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Australia's Assistance and Access Bill passes

encryption

#1

According to the above, Australia’s Telecommunications and Other Legislation Amendment (Assistance and Access) Bill 2018, has been passed by the legislature.

You can see it in the Federal Register of Legislation under the designation C2018B00180:
https://www.legislation.gov.au/Details/C2018B00180

Or on the Australian Parliament’s sites here:
https://www.aph.gov.au/Parliamentary_Business/Bills_Legislation/Bills_Search_Results/Result?bId=r6195
or
https://parlinfo.aph.gov.au/parlInfo/search/display/display.w3p;query=Id:“legislation/billhome/r6195” (the permalink)

About

Notably in the ABC article above it lists the new powers given to the government:

Technical Assistance Request (TAR) - voluntary
Technical Assistance Notice (TAN) - company is “required to give assistance if they can” under threat of fines
Technical Capability Notice (TCN) - requires creation of backdoors, “as long as it does not force encryption to be broken”

I’m still trying to figure out how this meshes with the wording used by its proponents:

“The lack of access to encrypted communications presents an increasingly significant barrier for national security and law enforcement agencies,” Home Affairs Minister Peter Dutton said when introducing the bill to parliament in mid-September.

which makes it clear that the goal is to break/access encryption.


#2

Please provide some of your own thoughts on this, @olddellian. Just dropping links violates the low effort rule.


#3

I don’t even know what the Assistance and Access bill is?


#4

I’m not surprised


#5

The first clause of this sentence is entirely nullified by the second. If that was the intended meaning, that’s good.

I’m taking this to mean “can you help us get this data?” If so, that’s not bad.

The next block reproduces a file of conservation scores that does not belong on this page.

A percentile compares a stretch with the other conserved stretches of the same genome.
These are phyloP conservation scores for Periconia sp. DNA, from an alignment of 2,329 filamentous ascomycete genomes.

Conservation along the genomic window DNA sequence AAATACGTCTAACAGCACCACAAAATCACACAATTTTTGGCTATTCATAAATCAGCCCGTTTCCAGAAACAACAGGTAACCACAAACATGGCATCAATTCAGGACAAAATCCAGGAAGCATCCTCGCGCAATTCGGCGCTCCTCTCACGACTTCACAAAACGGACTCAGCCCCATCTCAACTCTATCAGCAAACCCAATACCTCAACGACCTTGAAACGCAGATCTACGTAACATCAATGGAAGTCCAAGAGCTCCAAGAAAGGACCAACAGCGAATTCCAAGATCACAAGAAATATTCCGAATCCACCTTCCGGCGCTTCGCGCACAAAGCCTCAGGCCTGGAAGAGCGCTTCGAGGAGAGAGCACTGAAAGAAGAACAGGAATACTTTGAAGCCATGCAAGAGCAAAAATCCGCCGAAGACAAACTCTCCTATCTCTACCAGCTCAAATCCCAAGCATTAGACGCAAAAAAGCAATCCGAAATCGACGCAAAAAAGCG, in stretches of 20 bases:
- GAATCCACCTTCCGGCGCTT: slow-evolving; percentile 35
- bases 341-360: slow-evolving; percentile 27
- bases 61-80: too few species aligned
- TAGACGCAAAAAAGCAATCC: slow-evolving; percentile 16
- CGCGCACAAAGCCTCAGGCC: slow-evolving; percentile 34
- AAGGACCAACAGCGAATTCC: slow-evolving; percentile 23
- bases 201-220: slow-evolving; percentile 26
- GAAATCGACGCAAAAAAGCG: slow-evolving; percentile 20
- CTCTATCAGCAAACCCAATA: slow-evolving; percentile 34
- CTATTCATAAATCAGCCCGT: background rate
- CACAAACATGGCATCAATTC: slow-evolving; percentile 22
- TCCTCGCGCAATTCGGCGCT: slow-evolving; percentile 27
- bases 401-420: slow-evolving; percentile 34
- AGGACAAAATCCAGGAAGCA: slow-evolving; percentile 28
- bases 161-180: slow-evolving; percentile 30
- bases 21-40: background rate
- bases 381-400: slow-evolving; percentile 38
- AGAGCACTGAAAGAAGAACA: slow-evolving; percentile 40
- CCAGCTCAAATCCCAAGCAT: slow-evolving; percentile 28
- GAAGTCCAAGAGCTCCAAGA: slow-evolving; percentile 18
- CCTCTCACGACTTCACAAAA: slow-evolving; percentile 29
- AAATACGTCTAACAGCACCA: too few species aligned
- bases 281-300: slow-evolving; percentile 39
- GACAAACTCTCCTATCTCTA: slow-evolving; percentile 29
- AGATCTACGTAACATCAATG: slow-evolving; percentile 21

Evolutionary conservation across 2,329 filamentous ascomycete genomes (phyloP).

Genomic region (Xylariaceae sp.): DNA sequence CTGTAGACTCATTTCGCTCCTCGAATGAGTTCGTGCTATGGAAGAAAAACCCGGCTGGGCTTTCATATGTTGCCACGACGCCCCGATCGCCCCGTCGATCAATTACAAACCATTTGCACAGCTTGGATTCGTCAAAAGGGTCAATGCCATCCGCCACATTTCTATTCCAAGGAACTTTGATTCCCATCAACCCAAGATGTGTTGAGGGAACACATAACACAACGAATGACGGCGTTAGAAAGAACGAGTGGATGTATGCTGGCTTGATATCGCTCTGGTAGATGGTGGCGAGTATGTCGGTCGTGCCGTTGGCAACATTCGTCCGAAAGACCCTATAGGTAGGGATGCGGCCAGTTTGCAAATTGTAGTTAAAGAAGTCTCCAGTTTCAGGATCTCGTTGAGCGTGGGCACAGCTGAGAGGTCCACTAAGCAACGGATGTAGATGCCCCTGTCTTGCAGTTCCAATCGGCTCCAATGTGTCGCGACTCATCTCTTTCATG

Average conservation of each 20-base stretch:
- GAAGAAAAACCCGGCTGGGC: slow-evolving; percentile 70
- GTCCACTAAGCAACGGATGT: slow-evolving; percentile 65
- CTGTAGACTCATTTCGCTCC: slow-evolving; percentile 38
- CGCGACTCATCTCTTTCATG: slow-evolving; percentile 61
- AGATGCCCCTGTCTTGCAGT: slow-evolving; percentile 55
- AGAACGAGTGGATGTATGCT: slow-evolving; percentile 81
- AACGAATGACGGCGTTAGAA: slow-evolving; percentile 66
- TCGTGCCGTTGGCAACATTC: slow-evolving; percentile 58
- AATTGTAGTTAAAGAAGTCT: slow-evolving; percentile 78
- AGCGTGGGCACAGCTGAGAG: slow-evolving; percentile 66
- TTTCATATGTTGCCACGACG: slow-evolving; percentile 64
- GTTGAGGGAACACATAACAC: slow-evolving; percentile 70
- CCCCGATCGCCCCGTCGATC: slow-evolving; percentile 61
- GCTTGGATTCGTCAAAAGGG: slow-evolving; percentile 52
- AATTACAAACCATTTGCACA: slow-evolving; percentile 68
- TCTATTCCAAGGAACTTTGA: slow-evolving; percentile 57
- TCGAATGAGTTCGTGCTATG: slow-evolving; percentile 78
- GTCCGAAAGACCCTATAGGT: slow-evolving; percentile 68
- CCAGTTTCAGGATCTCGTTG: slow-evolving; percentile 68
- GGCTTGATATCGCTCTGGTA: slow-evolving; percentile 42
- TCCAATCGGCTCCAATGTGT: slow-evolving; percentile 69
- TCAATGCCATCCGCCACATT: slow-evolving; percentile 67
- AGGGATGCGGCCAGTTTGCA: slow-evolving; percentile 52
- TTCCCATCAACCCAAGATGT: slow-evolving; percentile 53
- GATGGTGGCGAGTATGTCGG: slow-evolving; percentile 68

I’m taking this to mean a court order of handing over data. Does this data need to be decrypted?


#6

For as long as letters were a thing, we had encrypted communications. look at the Caesar Cipher, for a perfect example of extremely old encryption.

There is nothing new under the sun. Law enforcement is just being lazy.

If I can break encryption in my home office, Law Enforcement can break encryption with the resources they have access to. It’s not hard, they just need to hire people who are capable of doing it.


More importantly, do non Australia based firms need to comply with these edicts?


#7

From what I understand, yes. Though ProtonMail says they will refuse anything of the sort, so maybe in practice it will only affect companies with offices in Australia?

Otherwise they would need to block credit card companies from letting Australian users purchase from ProtonMail or whatever other companies is refusing to comply with their wishes.


#8

Shame


#9

I mean, they could also just not offer the service in Australia. :thinking:


#10

Thats what i would do fuck em

sorry aussies


#11

If no services are available in AU, they’ll probably rethink it.

Imagine if MS and Apple pull out. heads would roll


#12

IDK about M$ but apple has the money to do that


#13

Just ignore it. There is a provision in there that you don’t have to do anything that would “compromise the security”.

A backdoor is a compromise.

Do nothing, tell government to fuck off, any crypto expert should back you up.

/end

This law may be good in that it will get the retards demanding government surveillance off their back and yet be entirely toothless.

It was either

  • written deliberately to be that way intentionally to be toothless
  • that clause was slipped in by someone with a clue OR
  • they may try close the loophole and it was not intended

I’m hoping for either 1 or 2.


#14

As an aussie…

Our government will have endless fucking referendums on daylight saving, yet this is not discussed, no media coverage, etc.

I’m pretty sure very few of the actual aussie population want this. And yes, we’ll do the typical aussie thing of ignoring the laws we don’t like.


#15

Sadly companies cant do that


#16

No, but the law specifies that the company does not have to do anything that will compromise security. So in this case, they can.


#17


#18

Guys, guys, relax. This is NOT and backdoor…

… Its a side gate.


#19

3 days


#20

Assuming the comments about compelling someone to secretly put code in software, then it’s not a huge issues. Do not do software work in Australia, and if you hire an Australian out of Australia then either have them give up their citizenship or don’t hire them.